A report published by the Environmental Data & Governance Initiative (EDGI) found that language related to climate change has disappeared at an alarming pace since Trump took office in 2016.
Across 5,301 pages -- ranging from websites belonging to the Environmental Protection Agency (EPA) to the U.S. Geological Survey (USGS) -- the use of the terms "climate change," "clean energy," and "adaptation" plummeted by 26 percent between 2016 and 2018. Of the pages where "climate change" was stricken, more than half belong to the EPA.
The EPA homepage was the 1,750th most visited website in the U.S. in early 2019, according to the report, giving it more reach than Whitehouse.gov.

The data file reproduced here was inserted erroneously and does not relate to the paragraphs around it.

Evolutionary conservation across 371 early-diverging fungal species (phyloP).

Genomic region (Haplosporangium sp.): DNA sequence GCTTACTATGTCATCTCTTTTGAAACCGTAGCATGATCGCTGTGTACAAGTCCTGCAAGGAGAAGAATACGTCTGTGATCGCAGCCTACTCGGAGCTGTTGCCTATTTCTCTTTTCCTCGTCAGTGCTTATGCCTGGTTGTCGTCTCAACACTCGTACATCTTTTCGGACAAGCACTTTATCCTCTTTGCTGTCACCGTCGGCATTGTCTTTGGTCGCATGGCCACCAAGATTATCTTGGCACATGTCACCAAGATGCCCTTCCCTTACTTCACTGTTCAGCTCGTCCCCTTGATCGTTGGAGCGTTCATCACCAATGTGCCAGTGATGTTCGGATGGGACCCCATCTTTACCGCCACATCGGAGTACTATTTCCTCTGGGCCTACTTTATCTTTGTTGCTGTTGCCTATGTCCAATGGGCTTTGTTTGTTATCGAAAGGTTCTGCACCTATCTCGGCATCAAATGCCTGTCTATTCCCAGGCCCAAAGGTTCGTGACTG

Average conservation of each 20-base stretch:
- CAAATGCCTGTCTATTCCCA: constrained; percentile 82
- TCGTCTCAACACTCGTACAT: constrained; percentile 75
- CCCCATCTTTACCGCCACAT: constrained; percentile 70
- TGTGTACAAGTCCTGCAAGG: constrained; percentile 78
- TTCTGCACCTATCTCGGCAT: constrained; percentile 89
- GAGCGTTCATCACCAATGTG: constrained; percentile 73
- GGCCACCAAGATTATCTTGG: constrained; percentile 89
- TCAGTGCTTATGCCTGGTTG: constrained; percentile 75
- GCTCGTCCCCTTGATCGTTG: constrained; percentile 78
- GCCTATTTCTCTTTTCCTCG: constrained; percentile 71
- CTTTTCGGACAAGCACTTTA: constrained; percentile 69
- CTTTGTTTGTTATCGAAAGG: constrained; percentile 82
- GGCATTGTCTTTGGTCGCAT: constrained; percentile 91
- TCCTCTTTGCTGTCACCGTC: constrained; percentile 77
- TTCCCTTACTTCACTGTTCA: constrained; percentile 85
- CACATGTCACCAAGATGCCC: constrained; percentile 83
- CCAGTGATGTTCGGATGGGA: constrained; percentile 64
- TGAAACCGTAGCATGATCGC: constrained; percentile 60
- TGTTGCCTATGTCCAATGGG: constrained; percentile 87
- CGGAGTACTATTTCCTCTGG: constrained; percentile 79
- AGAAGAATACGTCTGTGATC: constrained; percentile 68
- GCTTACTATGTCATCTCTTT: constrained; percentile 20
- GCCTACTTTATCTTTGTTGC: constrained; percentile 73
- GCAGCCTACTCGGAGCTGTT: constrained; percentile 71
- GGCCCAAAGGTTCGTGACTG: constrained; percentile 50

But "unlike the much-discussed White House effort to question climate change findings, website changes go unannounced and are often beyond immediate public recognition", the report argues. "They insidiously undermine publicly-funded infrastructure for knowledge dissemination."
According to the report, clear scientific terminology on government websites was often replaced with politicised language such as "energy independence," a buzzword ripped directly from Trump's "America First Energy Plan" which demands an increase in fossil fuel production.
The watchdog also found evidence of "diminished connections" between climate change and its effects on government websites, or quite literally, the breaking of links between public information about the topic.